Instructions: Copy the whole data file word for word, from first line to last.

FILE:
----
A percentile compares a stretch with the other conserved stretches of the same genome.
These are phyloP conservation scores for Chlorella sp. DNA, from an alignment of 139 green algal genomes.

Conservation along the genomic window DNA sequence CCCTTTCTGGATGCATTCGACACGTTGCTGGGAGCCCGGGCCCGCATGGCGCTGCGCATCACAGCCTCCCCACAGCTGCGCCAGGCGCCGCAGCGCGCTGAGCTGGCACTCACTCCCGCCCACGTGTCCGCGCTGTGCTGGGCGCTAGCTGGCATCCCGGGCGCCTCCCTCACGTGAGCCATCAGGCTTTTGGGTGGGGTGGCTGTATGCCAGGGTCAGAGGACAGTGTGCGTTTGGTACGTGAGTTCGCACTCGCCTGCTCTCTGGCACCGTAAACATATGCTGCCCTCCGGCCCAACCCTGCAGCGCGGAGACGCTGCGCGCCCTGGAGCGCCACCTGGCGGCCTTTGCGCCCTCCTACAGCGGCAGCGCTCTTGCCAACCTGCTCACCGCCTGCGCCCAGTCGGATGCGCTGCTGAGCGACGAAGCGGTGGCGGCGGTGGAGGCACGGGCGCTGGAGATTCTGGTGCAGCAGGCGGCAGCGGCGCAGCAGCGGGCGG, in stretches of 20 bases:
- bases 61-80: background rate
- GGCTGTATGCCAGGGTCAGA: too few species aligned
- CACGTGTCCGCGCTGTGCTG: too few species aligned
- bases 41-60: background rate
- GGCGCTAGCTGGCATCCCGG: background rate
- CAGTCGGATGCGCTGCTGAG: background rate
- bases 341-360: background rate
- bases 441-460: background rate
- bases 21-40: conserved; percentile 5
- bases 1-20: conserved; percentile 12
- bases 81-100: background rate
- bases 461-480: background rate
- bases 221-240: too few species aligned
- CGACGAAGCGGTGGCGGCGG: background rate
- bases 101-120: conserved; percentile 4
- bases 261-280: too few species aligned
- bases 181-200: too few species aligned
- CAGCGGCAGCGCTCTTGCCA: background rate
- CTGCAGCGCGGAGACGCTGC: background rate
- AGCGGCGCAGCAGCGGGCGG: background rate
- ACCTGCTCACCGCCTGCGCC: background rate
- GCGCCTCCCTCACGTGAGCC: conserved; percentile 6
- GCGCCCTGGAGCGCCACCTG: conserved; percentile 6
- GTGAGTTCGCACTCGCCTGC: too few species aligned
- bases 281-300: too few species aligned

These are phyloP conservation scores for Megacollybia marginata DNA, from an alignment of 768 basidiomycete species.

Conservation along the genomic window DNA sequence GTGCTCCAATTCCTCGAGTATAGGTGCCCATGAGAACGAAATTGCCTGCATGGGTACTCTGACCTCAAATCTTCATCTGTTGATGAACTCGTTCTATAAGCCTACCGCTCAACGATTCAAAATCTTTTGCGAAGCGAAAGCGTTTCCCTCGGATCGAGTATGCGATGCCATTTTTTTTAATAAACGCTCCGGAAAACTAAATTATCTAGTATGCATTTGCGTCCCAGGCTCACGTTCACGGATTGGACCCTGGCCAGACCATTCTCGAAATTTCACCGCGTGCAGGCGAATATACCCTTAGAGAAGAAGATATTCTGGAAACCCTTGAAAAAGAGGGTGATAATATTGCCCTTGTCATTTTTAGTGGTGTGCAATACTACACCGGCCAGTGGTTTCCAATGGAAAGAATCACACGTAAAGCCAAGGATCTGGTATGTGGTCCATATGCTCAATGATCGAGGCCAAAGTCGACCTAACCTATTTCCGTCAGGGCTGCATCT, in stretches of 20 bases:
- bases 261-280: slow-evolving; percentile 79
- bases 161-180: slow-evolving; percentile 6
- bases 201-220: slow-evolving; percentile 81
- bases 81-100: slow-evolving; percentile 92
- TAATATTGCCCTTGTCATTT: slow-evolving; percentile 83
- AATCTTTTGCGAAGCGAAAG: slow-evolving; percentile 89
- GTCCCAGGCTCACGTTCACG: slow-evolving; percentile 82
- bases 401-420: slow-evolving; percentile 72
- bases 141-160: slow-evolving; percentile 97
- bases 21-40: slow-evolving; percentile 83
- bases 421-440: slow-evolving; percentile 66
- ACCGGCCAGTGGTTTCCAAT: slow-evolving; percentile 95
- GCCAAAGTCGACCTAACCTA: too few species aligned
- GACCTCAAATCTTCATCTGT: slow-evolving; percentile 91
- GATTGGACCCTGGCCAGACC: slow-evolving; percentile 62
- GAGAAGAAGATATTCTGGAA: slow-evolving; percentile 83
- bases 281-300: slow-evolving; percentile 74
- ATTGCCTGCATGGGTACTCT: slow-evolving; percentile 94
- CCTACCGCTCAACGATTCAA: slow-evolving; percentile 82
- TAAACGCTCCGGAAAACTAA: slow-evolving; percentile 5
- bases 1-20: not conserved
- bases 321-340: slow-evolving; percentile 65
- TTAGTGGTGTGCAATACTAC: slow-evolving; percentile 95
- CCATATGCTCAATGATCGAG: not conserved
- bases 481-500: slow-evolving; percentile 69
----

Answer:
A percentile compares a stretch with the other conserved stretches of the same genome.
These are phyloP conservation scores for Chlorella sp. DNA, from an alignment of 139 green algal genomes.

Conservation along the genomic window DNA sequence CCCTTTCTGGATGCATTCGACACGTTGCTGGGAGCCCGGGCCCGCATGGCGCTGCGCATCACAGCCTCCCCACAGCTGCGCCAGGCGCCGCAGCGCGCTGAGCTGGCACTCACTCCCGCCCACGTGTCCGCGCTGTGCTGGGCGCTAGCTGGCATCCCGGGCGCCTCCCTCACGTGAGCCATCAGGCTTTTGGGTGGGGTGGCTGTATGCCAGGGTCAGAGGACAGTGTGCGTTTGGTACGTGAGTTCGCACTCGCCTGCTCTCTGGCACCGTAAACATATGCTGCCCTCCGGCCCAACCCTGCAGCGCGGAGACGCTGCGCGCCCTGGAGCGCCACCTGGCGGCCTTTGCGCCCTCCTACAGCGGCAGCGCTCTTGCCAACCTGCTCACCGCCTGCGCCCAGTCGGATGCGCTGCTGAGCGACGAAGCGGTGGCGGCGGTGGAGGCACGGGCGCTGGAGATTCTGGTGCAGCAGGCGGCAGCGGCGCAGCAGCGGGCGG, in stretches of 20 bases:
- bases 61-80: background rate
- GGCTGTATGCCAGGGTCAGA: too few species aligned
- CACGTGTCCGCGCTGTGCTG: too few species aligned
- bases 41-60: background rate
- GGCGCTAGCTGGCATCCCGG: background rate
- CAGTCGGATGCGCTGCTGAG: background rate
- bases 341-360: background rate
- bases 441-460: background rate
- bases 21-40: conserved; percentile 5
- bases 1-20: conserved; percentile 12
- bases 81-100: background rate
- bases 461-480: background rate
- bases 221-240: too few species aligned
- CGACGAAGCGGTGGCGGCGG: background rate
- bases 101-120: conserved; percentile 4
- bases 261-280: too few species aligned
- bases 181-200: too few species aligned
- CAGCGGCAGCGCTCTTGCCA: background rate
- CTGCAGCGCGGAGACGCTGC: background rate
- AGCGGCGCAGCAGCGGGCGG: background rate
- ACCTGCTCACCGCCTGCGCC: background rate
- GCGCCTCCCTCACGTGAGCC: conserved; percentile 6
- GCGCCCTGGAGCGCCACCTG: conserved; percentile 6
- GTGAGTTCGCACTCGCCTGC: too few species aligned
- bases 281-300: too few species aligned

These are phyloP conservation scores for Megacollybia marginata DNA, from an alignment of 768 basidiomycete species.

Conservation along the genomic window DNA sequence GTGCTCCAATTCCTCGAGTATAGGTGCCCATGAGAACGAAATTGCCTGCATGGGTACTCTGACCTCAAATCTTCATCTGTTGATGAACTCGTTCTATAAGCCTACCGCTCAACGATTCAAAATCTTTTGCGAAGCGAAAGCGTTTCCCTCGGATCGAGTATGCGATGCCATTTTTTTTAATAAACGCTCCGGAAAACTAAATTATCTAGTATGCATTTGCGTCCCAGGCTCACGTTCACGGATTGGACCCTGGCCAGACCATTCTCGAAATTTCACCGCGTGCAGGCGAATATACCCTTAGAGAAGAAGATATTCTGGAAACCCTTGAAAAAGAGGGTGATAATATTGCCCTTGTCATTTTTAGTGGTGTGCAATACTACACCGGCCAGTGGTTTCCAATGGAAAGAATCACACGTAAAGCCAAGGATCTGGTATGTGGTCCATATGCTCAATGATCGAGGCCAAAGTCGACCTAACCTATTTCCGTCAGGGCTGCATCT, in stretches of 20 bases:
- bases 261-280: slow-evolving; percentile 79
- bases 161-180: slow-evolving; percentile 6
- bases 201-220: slow-evolving; percentile 81
- bases 81-100: slow-evolving; percentile 92
- TAATATTGCCCTTGTCATTT: slow-evolving; percentile 83
- AATCTTTTGCGAAGCGAAAG: slow-evolving; percentile 89
- GTCCCAGGCTCACGTTCACG: slow-evolving; percentile 82
- bases 401-420: slow-evolving; percentile 72
- bases 141-160: slow-evolving; percentile 97
- bases 21-40: slow-evolving; percentile 83
- bases 421-440: slow-evolving; percentile 66
- ACCGGCCAGTGGTTTCCAAT: slow-evolving; percentile 95
- GCCAAAGTCGACCTAACCTA: too few species aligned
- GACCTCAAATCTTCATCTGT: slow-evolving; percentile 91
- GATTGGACCCTGGCCAGACC: slow-evolving; percentile 62
- GAGAAGAAGATATTCTGGAA: slow-evolving; percentile 83
- bases 281-300: slow-evolving; percentile 74
- ATTGCCTGCATGGGTACTCT: slow-evolving; percentile 94
- CCTACCGCTCAACGATTCAA: slow-evolving; percentile 82
- TAAACGCTCCGGAAAACTAA: slow-evolving; percentile 5
- bases 1-20: not conserved
- bases 321-340: slow-evolving; percentile 65
- TTAGTGGTGTGCAATACTAC: slow-evolving; percentile 95
- CCATATGCTCAATGATCGAG: not conserved
- bases 481-500: slow-evolving; percentile 69